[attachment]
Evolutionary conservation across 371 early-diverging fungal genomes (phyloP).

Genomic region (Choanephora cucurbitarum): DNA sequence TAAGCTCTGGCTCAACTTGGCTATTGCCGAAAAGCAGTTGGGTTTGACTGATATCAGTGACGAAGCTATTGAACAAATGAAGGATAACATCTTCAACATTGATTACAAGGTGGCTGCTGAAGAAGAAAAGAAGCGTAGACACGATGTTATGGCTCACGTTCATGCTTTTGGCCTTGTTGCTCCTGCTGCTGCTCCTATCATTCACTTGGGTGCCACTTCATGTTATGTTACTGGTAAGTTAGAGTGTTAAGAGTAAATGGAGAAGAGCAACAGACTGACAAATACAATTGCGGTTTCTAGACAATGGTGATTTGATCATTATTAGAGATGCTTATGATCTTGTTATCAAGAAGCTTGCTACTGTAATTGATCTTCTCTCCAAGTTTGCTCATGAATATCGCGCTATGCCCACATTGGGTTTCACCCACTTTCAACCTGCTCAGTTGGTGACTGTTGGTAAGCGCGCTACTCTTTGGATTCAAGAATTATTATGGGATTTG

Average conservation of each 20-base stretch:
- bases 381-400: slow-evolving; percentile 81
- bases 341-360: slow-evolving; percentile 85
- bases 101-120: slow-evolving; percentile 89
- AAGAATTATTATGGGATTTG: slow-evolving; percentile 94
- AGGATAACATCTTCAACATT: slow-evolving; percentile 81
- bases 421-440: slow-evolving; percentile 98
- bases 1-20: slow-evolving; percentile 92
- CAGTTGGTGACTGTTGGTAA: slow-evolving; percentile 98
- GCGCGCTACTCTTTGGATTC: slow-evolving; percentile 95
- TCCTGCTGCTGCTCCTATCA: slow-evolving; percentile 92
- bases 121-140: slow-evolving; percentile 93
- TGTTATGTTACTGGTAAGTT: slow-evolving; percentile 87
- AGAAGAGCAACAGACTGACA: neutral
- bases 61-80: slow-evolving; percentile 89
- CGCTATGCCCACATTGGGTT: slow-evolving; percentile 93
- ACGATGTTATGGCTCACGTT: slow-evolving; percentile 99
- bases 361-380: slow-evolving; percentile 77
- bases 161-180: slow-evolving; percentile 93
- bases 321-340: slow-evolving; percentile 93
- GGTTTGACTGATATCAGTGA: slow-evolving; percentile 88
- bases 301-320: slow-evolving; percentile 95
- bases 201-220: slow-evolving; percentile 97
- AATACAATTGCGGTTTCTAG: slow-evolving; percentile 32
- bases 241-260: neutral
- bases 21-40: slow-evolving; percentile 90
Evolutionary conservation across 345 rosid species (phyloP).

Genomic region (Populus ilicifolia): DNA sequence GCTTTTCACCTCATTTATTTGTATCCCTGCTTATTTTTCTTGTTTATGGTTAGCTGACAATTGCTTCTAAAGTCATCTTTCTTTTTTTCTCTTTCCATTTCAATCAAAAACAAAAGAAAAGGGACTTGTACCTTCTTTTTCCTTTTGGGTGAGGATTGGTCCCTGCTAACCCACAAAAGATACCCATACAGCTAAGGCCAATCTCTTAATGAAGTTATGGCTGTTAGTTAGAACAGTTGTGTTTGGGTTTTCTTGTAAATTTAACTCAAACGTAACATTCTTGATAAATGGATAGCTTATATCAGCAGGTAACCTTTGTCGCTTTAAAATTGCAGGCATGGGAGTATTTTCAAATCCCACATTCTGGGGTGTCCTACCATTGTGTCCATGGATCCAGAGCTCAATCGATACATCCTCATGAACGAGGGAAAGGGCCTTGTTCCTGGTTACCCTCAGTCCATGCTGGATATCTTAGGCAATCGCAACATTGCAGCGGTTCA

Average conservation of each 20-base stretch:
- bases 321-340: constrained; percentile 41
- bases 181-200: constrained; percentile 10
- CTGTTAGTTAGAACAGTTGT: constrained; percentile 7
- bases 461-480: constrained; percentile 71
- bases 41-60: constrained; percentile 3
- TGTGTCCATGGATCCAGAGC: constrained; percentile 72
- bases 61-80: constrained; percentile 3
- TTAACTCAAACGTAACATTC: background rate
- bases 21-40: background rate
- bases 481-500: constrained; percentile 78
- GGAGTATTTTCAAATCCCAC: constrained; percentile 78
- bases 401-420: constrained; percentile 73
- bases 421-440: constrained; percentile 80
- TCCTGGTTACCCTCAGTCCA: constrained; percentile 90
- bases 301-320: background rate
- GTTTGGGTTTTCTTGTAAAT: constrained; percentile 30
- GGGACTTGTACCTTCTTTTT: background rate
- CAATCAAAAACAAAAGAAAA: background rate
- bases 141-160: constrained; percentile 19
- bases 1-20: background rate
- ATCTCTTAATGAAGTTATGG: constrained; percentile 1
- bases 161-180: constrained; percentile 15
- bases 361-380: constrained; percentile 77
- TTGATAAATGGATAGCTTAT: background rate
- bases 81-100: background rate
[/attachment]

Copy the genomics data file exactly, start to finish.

Evolutionary conservation across 371 early-diverging fungal genomes (phyloP).

Genomic region (Choanephora cucurbitarum): DNA sequence TAAGCTCTGGCTCAACTTGGCTATTGCCGAAAAGCAGTTGGGTTTGACTGATATCAGTGACGAAGCTATTGAACAAATGAAGGATAACATCTTCAACATTGATTACAAGGTGGCTGCTGAAGAAGAAAAGAAGCGTAGACACGATGTTATGGCTCACGTTCATGCTTTTGGCCTTGTTGCTCCTGCTGCTGCTCCTATCATTCACTTGGGTGCCACTTCATGTTATGTTACTGGTAAGTTAGAGTGTTAAGAGTAAATGGAGAAGAGCAACAGACTGACAAATACAATTGCGGTTTCTAGACAATGGTGATTTGATCATTATTAGAGATGCTTATGATCTTGTTATCAAGAAGCTTGCTACTGTAATTGATCTTCTCTCCAAGTTTGCTCATGAATATCGCGCTATGCCCACATTGGGTTTCACCCACTTTCAACCTGCTCAGTTGGTGACTGTTGGTAAGCGCGCTACTCTTTGGATTCAAGAATTATTATGGGATTTG

Average conservation of each 20-base stretch:
- bases 381-400: slow-evolving; percentile 81
- bases 341-360: slow-evolving; percentile 85
- bases 101-120: slow-evolving; percentile 89
- AAGAATTATTATGGGATTTG: slow-evolving; percentile 94
- AGGATAACATCTTCAACATT: slow-evolving; percentile 81
- bases 421-440: slow-evolving; percentile 98
- bases 1-20: slow-evolving; percentile 92
- CAGTTGGTGACTGTTGGTAA: slow-evolving; percentile 98
- GCGCGCTACTCTTTGGATTC: slow-evolving; percentile 95
- TCCTGCTGCTGCTCCTATCA: slow-evolving; percentile 92
- bases 121-140: slow-evolving; percentile 93
- TGTTATGTTACTGGTAAGTT: slow-evolving; percentile 87
- AGAAGAGCAACAGACTGACA: neutral
- bases 61-80: slow-evolving; percentile 89
- CGCTATGCCCACATTGGGTT: slow-evolving; percentile 93
- ACGATGTTATGGCTCACGTT: slow-evolving; percentile 99
- bases 361-380: slow-evolving; percentile 77
- bases 161-180: slow-evolving; percentile 93
- bases 321-340: slow-evolving; percentile 93
- GGTTTGACTGATATCAGTGA: slow-evolving; percentile 88
- bases 301-320: slow-evolving; percentile 95
- bases 201-220: slow-evolving; percentile 97
- AATACAATTGCGGTTTCTAG: slow-evolving; percentile 32
- bases 241-260: neutral
- bases 21-40: slow-evolving; percentile 90
Evolutionary conservation across 345 rosid species (phyloP).

Genomic region (Populus ilicifolia): DNA sequence GCTTTTCACCTCATTTATTTGTATCCCTGCTTATTTTTCTTGTTTATGGTTAGCTGACAATTGCTTCTAAAGTCATCTTTCTTTTTTTCTCTTTCCATTTCAATCAAAAACAAAAGAAAAGGGACTTGTACCTTCTTTTTCCTTTTGGGTGAGGATTGGTCCCTGCTAACCCACAAAAGATACCCATACAGCTAAGGCCAATCTCTTAATGAAGTTATGGCTGTTAGTTAGAACAGTTGTGTTTGGGTTTTCTTGTAAATTTAACTCAAACGTAACATTCTTGATAAATGGATAGCTTATATCAGCAGGTAACCTTTGTCGCTTTAAAATTGCAGGCATGGGAGTATTTTCAAATCCCACATTCTGGGGTGTCCTACCATTGTGTCCATGGATCCAGAGCTCAATCGATACATCCTCATGAACGAGGGAAAGGGCCTTGTTCCTGGTTACCCTCAGTCCATGCTGGATATCTTAGGCAATCGCAACATTGCAGCGGTTCA

Average conservation of each 20-base stretch:
- bases 321-340: constrained; percentile 41
- bases 181-200: constrained; percentile 10
- CTGTTAGTTAGAACAGTTGT: constrained; percentile 7
- bases 461-480: constrained; percentile 71
- bases 41-60: constrained; percentile 3
- TGTGTCCATGGATCCAGAGC: constrained; percentile 72
- bases 61-80: constrained; percentile 3
- TTAACTCAAACGTAACATTC: background rate
- bases 21-40: background rate
- bases 481-500: constrained; percentile 78
- GGAGTATTTTCAAATCCCAC: constrained; percentile 78
- bases 401-420: constrained; percentile 73
- bases 421-440: constrained; percentile 80
- TCCTGGTTACCCTCAGTCCA: constrained; percentile 90
- bases 301-320: background rate
- GTTTGGGTTTTCTTGTAAAT: constrained; percentile 30
- GGGACTTGTACCTTCTTTTT: background rate
- CAATCAAAAACAAAAGAAAA: background rate
- bases 141-160: constrained; percentile 19
- bases 1-20: background rate
- ATCTCTTAATGAAGTTATGG: constrained; percentile 1
- bases 161-180: constrained; percentile 15
- bases 361-380: constrained; percentile 77
- TTGATAAATGGATAGCTTAT: background rate
- bases 81-100: background rate